Comment: Is there any more to Englishness than the Titfield Thunderbolt?

PERHAPS I was nine when I inscribed this on the front of my school exercise book. "David Aaronovitch, 19 Bromwich Avenue, Highgate, London, England, Great Britain, The United Kingdom, Europe (it was 1964 and the Empire was gone), the World, the Solar System, The Universe." Most readers of this column probably did the same. It was a celebration, I suppose, of all the possible identities that we could have had, ranging from what was utterly unique about us, to what was most universally shared.

Today my kids seem pleased to be half-Welsh, part-Jewish, entirely Londoners and (insofar as they think about constitutional nationality) interchangeably English or British. Their greatest fear is of asteroids.

But will their insouciance - or mine - survive the experience of a chain of events to be set in motion in a fortnight? When Scotland has its parliament and Wales its assembly; when - according to the pessimists - nationalist demagogues vie with one another to blame England for their woes and demand further separation; when the Tories of the shires react by donning crusaders' surcoats of red cross on white background; when Great Britain is no more - how shall we English identify ourselves then?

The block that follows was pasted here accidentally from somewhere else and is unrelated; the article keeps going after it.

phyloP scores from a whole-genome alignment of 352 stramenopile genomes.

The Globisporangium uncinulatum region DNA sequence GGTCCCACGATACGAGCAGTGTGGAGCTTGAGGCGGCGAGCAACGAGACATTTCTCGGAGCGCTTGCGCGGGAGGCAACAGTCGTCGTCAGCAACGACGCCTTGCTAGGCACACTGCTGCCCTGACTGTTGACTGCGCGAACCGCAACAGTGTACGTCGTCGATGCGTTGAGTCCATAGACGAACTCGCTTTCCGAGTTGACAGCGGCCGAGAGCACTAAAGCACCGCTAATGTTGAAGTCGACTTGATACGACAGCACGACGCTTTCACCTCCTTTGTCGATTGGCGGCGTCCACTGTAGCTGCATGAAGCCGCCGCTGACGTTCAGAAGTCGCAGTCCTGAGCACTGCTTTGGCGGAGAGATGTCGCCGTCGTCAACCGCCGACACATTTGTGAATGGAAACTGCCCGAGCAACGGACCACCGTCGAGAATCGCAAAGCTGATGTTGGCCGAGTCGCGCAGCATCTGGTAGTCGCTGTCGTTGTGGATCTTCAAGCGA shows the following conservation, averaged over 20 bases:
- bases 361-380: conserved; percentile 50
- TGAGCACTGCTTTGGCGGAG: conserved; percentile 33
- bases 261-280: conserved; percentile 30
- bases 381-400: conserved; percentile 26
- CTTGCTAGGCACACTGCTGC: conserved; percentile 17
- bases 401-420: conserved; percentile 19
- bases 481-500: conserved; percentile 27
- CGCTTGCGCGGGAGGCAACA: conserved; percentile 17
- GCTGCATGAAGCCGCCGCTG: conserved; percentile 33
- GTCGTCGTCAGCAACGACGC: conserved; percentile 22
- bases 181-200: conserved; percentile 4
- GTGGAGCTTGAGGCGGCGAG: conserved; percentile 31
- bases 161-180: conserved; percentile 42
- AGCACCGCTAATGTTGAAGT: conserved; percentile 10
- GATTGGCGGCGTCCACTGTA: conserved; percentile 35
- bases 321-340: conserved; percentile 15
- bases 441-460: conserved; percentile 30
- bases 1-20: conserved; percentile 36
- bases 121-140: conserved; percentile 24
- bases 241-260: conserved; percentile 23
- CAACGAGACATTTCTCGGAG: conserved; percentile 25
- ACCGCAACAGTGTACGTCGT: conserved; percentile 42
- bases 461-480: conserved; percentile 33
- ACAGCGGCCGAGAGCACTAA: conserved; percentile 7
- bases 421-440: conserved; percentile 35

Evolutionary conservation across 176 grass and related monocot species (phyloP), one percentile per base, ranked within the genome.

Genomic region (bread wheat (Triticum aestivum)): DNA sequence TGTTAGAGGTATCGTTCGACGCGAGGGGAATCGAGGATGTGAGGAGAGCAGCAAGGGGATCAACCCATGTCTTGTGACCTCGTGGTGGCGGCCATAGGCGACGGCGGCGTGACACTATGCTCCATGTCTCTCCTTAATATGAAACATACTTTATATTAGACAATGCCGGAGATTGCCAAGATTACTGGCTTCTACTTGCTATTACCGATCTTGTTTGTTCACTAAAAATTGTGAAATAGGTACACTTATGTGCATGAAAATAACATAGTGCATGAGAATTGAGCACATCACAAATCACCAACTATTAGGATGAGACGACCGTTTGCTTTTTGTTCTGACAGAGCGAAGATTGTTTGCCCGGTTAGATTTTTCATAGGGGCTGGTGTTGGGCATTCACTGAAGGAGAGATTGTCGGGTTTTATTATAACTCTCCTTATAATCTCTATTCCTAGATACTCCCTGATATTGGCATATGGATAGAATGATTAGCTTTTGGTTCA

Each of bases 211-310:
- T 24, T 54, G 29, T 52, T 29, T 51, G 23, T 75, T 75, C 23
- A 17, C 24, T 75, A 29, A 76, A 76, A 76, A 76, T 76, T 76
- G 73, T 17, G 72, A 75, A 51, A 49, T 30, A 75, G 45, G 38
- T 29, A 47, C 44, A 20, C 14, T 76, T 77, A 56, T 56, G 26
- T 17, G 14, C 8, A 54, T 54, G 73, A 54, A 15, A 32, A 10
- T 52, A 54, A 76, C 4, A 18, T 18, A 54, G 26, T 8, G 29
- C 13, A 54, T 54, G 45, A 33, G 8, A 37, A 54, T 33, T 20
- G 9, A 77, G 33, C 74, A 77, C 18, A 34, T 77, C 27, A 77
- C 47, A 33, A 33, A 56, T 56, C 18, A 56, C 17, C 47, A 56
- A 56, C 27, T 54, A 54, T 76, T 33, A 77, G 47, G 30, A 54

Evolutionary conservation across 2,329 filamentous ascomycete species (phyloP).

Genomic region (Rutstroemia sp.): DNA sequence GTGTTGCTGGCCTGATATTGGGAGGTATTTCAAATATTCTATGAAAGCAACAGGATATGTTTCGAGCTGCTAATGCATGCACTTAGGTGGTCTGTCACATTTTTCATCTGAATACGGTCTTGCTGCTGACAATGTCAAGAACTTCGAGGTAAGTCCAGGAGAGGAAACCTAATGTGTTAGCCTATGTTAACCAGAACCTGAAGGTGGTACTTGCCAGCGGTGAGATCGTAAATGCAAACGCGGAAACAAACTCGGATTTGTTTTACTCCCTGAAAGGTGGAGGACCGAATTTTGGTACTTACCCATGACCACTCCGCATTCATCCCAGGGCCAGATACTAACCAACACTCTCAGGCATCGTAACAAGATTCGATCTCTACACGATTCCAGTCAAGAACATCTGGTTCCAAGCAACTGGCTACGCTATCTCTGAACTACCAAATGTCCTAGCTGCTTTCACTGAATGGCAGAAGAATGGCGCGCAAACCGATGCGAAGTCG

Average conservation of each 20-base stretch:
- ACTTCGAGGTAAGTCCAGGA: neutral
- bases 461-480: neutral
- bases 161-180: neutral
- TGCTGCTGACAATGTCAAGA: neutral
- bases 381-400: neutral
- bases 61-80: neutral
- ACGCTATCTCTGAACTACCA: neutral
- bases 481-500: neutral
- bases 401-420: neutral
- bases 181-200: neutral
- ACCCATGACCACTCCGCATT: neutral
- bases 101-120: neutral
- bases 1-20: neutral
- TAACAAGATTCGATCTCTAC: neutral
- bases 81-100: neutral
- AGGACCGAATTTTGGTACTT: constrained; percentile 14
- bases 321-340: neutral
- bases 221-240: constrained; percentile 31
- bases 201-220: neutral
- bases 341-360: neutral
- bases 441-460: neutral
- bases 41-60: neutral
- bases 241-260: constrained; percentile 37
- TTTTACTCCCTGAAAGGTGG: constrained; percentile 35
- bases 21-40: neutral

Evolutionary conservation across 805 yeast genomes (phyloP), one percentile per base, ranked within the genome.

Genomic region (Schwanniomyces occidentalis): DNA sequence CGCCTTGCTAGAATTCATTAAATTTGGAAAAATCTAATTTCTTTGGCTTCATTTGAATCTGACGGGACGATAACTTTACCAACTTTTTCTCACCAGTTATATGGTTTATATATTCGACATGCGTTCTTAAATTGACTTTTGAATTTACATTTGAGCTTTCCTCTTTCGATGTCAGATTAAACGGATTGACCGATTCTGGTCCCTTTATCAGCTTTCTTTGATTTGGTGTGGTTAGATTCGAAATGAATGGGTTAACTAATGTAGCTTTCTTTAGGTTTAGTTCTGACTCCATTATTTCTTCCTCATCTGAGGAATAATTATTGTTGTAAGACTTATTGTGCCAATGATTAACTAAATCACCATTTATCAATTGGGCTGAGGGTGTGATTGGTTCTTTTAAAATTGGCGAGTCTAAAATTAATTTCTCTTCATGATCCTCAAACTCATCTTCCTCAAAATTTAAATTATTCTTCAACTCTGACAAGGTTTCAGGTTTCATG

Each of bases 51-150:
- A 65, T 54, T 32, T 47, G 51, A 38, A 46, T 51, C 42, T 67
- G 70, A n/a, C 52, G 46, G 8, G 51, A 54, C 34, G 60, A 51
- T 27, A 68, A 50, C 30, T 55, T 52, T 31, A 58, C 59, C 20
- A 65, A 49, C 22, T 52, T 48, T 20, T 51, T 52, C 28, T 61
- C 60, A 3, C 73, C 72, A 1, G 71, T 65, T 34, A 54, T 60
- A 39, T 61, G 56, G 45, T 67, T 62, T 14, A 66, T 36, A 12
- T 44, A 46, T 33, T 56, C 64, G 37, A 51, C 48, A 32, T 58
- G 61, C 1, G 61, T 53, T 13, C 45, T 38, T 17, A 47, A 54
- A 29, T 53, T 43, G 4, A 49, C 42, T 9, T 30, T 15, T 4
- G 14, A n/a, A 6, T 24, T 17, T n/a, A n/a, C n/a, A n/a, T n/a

For a short while last autumn, what might be called the English Question seemed set to occupy an important place in millennial politics. Some senior Tories sniffed around it a bit, calculating that an exploded Labour Britain had, at its core, a more or less perpetually Conservative England. Should this born-again nation have its own parliament - elected by first- past-the post - the body would be dominated, in four elections out of five, by William Hague and his successors. With 50 million of Great Britain's 58 million inhabitants, England is not a bad second prize.

In the week before the last St George's Day of the millennium, however, such an outcome looks more remote. This is partly because the campaigns for the devolved parliaments have managed to be both hard-fought and restrained affairs.

Anti-English nationalism seems to have played little or no part in the political narrative now being told to the Scottish and Welsh people. Indeed, the war in Kosovo may have acted to remind voters of the limitations of small nationhood, unless you can easily imagine the dispatch from Cardiff of all 10 planes of the Welsh Air Force en route for the Balkans.

Nevertheless, you don't have to be a post-devolution catastrophist to believe that we must also have a conversation about England. Not least because vibrant, confident and self-assertive debates in Scotland and Wales will require some echoes in England if we are not to fall behind. It is interesting, for instance, how cleverly the government and people of the Irish Republic have managed Irishness, making it one of Europe's most attractive and lucrative identities.

In this context Englishness could well be a disaster. Most English people's conception of England seems to be a mishmash of postcard images, cardboard pageantry, rural yearning, vague notions of tolerance and a belief in "common sense". I don't think it would be at all hard for certain stories of what England is and the English are to be created and imposed upon us.